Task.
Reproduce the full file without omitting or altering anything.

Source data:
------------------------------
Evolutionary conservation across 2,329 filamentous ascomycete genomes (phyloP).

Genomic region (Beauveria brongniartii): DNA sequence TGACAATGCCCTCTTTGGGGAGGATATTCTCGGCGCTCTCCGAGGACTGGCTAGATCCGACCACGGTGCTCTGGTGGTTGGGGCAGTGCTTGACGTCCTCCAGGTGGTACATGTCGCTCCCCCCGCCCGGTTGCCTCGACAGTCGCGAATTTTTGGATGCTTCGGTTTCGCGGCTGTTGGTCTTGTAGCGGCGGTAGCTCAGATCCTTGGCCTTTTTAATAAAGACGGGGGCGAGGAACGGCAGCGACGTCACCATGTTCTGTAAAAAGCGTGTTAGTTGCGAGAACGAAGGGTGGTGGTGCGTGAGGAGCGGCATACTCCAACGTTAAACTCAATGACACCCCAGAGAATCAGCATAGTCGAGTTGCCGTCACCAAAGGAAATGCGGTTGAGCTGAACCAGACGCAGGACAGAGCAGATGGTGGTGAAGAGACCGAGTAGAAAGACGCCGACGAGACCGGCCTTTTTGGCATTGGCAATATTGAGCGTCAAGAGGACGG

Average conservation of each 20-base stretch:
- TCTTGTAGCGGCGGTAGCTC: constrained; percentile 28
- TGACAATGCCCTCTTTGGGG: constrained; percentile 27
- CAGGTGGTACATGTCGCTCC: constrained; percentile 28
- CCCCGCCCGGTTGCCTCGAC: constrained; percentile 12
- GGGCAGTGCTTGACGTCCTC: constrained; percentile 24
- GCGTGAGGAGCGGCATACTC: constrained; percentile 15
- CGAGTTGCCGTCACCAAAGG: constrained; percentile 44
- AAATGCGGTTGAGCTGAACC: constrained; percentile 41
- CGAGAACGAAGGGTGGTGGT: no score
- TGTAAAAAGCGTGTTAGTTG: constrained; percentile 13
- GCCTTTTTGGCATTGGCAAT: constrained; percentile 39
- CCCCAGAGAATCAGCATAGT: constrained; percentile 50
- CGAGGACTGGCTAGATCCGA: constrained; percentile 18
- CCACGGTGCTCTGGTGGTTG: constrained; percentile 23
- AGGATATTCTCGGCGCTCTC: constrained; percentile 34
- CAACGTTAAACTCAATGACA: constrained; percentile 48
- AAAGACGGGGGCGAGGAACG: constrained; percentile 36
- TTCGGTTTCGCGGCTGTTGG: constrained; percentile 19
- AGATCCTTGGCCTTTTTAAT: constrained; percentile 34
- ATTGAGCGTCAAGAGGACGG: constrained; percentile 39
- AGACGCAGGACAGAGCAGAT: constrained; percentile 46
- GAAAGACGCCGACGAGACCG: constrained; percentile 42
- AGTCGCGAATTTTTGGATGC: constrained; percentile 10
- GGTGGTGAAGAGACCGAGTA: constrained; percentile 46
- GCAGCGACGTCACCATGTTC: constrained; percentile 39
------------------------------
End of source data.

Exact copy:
Evolutionary conservation across 2,329 filamentous ascomycete genomes (phyloP).

Genomic region (Beauveria brongniartii): DNA sequence TGACAATGCCCTCTTTGGGGAGGATATTCTCGGCGCTCTCCGAGGACTGGCTAGATCCGACCACGGTGCTCTGGTGGTTGGGGCAGTGCTTGACGTCCTCCAGGTGGTACATGTCGCTCCCCCCGCCCGGTTGCCTCGACAGTCGCGAATTTTTGGATGCTTCGGTTTCGCGGCTGTTGGTCTTGTAGCGGCGGTAGCTCAGATCCTTGGCCTTTTTAATAAAGACGGGGGCGAGGAACGGCAGCGACGTCACCATGTTCTGTAAAAAGCGTGTTAGTTGCGAGAACGAAGGGTGGTGGTGCGTGAGGAGCGGCATACTCCAACGTTAAACTCAATGACACCCCAGAGAATCAGCATAGTCGAGTTGCCGTCACCAAAGGAAATGCGGTTGAGCTGAACCAGACGCAGGACAGAGCAGATGGTGGTGAAGAGACCGAGTAGAAAGACGCCGACGAGACCGGCCTTTTTGGCATTGGCAATATTGAGCGTCAAGAGGACGG

Average conservation of each 20-base stretch:
- TCTTGTAGCGGCGGTAGCTC: constrained; percentile 28
- TGACAATGCCCTCTTTGGGG: constrained; percentile 27
- CAGGTGGTACATGTCGCTCC: constrained; percentile 28
- CCCCGCCCGGTTGCCTCGAC: constrained; percentile 12
- GGGCAGTGCTTGACGTCCTC: constrained; percentile 24
- GCGTGAGGAGCGGCATACTC: constrained; percentile 15
- CGAGTTGCCGTCACCAAAGG: constrained; percentile 44
- AAATGCGGTTGAGCTGAACC: constrained; percentile 41
- CGAGAACGAAGGGTGGTGGT: no score
- TGTAAAAAGCGTGTTAGTTG: constrained; percentile 13
- GCCTTTTTGGCATTGGCAAT: constrained; percentile 39
- CCCCAGAGAATCAGCATAGT: constrained; percentile 50
- CGAGGACTGGCTAGATCCGA: constrained; percentile 18
- CCACGGTGCTCTGGTGGTTG: constrained; percentile 23
- AGGATATTCTCGGCGCTCTC: constrained; percentile 34
- CAACGTTAAACTCAATGACA: constrained; percentile 48
- AAAGACGGGGGCGAGGAACG: constrained; percentile 36
- TTCGGTTTCGCGGCTGTTGG: constrained; percentile 19
- AGATCCTTGGCCTTTTTAAT: constrained; percentile 34
- ATTGAGCGTCAAGAGGACGG: constrained; percentile 39
- AGACGCAGGACAGAGCAGAT: constrained; percentile 46
- GAAAGACGCCGACGAGACCG: constrained; percentile 42
- AGTCGCGAATTTTTGGATGC: constrained; percentile 10
- GGTGGTGAAGAGACCGAGTA: constrained; percentile 46
- GCAGCGACGTCACCATGTTC: constrained; percentile 39